The Blog Post I didn’t want to write

And the reason I didn’t want to write it is that I would much prefer to Blog about the real meaning of Christmas – the amazing incarnation of the Lord Jesus Christ as both God and Man. In fact, starting on Monday there will be a series of posts leading up to Christmas Day on that very theme.

Some of you will possibly not understand why I feel the need to write this, some of you may disagree, but here goes:

I am tired of the number of evangelicals I have read over the past couple of weeks who feel that they should instruct parents as to the approach to Santa Claus. And the advice has been overwhelmingly that Santa Claus is wrong and therefore children should under no circumstances be allowed to believe in him.

Let me give you my own experience (although it was a number of years ago now). My parents were Bible believing Christians who faithfully taught me that Christmas was all about the birth of the Lord Jesus Christ. There was never any suggestion that Christmas was about anything else. However, as a small boy they allowed belief in Santa Claus (or Father Christmas as we called him). A cup of tea and a mince pie would be left out for him on Christmas Eve. It was all part of being a child.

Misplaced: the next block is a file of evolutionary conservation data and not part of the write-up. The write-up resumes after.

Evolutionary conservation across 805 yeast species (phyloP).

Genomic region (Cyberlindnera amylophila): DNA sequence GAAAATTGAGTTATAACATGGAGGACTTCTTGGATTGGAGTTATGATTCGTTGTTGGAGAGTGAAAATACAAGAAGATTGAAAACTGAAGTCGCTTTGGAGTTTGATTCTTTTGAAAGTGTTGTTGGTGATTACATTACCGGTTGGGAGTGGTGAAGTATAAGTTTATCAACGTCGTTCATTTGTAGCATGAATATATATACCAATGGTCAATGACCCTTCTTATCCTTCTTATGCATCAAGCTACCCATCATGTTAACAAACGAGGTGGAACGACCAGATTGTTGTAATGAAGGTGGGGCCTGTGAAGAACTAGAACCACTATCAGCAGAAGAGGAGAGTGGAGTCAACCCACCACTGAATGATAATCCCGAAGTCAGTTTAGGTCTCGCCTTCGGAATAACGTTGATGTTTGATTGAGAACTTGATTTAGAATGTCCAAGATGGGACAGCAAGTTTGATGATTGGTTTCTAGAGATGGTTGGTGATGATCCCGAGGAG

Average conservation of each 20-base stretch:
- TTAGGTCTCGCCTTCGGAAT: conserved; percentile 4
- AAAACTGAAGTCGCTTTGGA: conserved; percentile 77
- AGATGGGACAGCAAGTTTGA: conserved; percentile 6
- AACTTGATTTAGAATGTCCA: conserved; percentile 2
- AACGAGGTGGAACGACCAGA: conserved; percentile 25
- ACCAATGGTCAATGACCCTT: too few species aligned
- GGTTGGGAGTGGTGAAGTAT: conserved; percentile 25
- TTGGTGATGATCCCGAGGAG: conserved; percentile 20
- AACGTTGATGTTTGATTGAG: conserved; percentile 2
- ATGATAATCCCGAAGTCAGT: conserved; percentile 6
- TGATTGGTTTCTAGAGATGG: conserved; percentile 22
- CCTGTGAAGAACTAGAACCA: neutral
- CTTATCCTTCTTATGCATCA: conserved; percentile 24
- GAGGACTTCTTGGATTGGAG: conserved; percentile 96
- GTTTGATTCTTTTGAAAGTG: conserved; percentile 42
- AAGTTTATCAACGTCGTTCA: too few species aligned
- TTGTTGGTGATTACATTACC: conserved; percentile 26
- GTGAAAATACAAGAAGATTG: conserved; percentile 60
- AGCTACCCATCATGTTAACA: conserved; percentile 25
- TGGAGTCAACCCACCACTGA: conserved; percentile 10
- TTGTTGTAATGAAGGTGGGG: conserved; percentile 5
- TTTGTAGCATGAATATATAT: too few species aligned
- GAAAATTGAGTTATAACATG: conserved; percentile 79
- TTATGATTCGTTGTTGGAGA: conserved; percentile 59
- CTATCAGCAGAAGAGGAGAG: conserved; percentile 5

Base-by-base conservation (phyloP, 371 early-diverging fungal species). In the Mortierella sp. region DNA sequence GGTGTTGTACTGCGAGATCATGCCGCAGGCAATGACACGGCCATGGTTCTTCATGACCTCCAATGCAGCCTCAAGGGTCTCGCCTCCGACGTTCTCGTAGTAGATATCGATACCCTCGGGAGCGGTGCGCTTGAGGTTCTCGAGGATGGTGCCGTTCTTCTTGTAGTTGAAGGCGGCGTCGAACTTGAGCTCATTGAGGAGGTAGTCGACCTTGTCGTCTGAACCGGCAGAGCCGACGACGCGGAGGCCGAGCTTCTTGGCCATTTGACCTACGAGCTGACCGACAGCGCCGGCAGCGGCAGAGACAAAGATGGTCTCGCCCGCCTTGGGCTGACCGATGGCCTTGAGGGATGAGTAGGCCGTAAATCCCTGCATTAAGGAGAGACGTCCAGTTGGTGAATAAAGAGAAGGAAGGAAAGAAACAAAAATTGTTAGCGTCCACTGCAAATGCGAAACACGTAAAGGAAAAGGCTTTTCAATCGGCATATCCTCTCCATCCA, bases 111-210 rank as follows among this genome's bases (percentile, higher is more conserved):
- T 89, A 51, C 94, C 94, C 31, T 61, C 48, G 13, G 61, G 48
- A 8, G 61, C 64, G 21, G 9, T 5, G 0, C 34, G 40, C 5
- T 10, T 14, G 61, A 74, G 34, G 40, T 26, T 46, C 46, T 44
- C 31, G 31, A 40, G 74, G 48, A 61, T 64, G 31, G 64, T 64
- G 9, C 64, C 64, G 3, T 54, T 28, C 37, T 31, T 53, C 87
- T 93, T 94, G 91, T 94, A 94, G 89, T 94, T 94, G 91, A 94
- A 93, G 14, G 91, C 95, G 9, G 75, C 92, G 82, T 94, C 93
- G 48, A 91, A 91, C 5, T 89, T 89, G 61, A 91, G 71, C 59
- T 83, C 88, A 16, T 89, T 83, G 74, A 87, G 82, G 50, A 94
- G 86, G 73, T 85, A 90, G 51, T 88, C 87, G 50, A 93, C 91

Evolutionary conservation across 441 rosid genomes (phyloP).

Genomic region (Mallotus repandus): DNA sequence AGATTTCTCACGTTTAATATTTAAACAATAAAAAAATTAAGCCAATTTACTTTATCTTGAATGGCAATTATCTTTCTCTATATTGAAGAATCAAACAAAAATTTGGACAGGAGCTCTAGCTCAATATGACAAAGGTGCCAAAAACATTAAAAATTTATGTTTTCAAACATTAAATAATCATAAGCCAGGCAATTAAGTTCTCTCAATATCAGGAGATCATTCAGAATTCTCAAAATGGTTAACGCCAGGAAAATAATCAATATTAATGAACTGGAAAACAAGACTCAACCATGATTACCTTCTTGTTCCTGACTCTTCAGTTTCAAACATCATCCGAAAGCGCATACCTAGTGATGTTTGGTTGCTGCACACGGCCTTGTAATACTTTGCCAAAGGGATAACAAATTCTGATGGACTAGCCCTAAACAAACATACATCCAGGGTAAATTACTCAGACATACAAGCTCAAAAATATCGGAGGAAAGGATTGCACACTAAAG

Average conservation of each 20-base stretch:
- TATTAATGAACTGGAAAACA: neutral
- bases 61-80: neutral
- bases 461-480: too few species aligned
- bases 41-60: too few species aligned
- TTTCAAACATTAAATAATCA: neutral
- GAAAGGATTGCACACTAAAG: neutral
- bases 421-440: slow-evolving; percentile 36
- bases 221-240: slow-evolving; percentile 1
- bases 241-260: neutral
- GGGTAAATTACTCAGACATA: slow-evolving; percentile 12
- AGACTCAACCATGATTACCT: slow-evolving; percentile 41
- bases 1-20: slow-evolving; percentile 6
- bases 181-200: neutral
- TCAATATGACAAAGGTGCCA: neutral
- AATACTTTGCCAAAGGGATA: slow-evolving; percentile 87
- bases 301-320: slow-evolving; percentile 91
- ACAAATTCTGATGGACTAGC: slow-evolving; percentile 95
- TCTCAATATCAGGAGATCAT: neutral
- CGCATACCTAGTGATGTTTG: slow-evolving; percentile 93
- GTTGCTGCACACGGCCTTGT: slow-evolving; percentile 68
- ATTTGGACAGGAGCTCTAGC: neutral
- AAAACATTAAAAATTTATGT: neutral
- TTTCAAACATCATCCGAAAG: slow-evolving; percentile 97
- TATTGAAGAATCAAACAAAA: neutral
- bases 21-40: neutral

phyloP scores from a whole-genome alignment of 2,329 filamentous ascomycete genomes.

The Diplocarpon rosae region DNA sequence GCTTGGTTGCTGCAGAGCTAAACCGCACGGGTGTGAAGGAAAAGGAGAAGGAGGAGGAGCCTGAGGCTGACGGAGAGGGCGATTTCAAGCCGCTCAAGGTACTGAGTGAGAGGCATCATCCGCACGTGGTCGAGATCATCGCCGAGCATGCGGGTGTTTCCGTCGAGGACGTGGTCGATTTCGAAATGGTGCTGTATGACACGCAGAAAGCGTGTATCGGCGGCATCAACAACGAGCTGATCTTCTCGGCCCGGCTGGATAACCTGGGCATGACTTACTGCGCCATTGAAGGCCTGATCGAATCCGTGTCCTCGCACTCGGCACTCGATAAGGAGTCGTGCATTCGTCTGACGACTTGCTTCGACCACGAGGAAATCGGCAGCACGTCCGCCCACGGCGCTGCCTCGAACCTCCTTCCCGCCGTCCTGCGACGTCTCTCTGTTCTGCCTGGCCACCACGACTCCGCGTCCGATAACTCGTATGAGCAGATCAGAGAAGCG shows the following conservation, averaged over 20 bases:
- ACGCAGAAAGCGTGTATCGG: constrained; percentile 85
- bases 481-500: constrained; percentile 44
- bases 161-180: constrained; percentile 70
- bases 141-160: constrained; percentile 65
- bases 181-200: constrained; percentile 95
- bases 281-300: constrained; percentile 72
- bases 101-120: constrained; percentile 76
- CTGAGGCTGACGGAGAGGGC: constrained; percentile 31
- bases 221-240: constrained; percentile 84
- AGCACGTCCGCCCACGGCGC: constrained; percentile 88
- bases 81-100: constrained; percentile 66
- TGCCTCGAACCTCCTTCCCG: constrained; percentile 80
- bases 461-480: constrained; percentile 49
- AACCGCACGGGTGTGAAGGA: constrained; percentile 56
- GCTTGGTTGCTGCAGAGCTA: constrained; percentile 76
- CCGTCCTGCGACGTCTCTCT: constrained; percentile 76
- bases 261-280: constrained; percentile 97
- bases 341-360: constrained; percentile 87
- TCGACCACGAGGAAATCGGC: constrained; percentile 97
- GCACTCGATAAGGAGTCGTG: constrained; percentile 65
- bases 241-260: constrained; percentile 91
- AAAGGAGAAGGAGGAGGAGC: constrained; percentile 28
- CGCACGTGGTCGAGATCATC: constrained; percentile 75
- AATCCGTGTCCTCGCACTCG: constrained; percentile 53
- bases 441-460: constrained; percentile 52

As I grew older, I came to realise that Santa was not true. BUT I did not feel that my parents had deceived me, it was just one of those things that was part of being a child. As you grew older, you stopped believing in certain things.

I can honestly say that believing in Santa in no way diminished the importance of Jesus’ birth. Neither (as some have suggested) do I think that my parents violated the 9th commandment.

I am not going to put links to these Blogs, you can find them easily enough if you look for them, but I would say one thing to those who have written. I respect the view that you have taken, and if you do not wish for your children to believe in Santa, that is fine. But PLEASE do not impose that upon all parents, nor seek to make them guilty for coming to a different decision. We do not have children, but if we did I am sure that both Annmarie and I would be more than happy for our children to believe in Santa. Most importantly, we would teach them about the true meaning of Christmas – the incarnation of Jesus.

And YES, you can do both.


4 thoughts on “The Blog Post I didn’t want to write

  1. We taught our kids the biblical account of Jesus in the manger. We also kept alive the idea of Father Christmas. They were kids, and even when they realised for themselves that perhaps a man in a red suit wouldn’t come down the chimney, they kept up the pretence because it was fun! We used the analogy of the gifts being given to draw out the true meaning of Christmas – Jesus, the greatest gift to mankind! (they’re twenty-somethings now and we STILL have to put out mincepies and sherry – and a carrot for Rudolph! ;-p)


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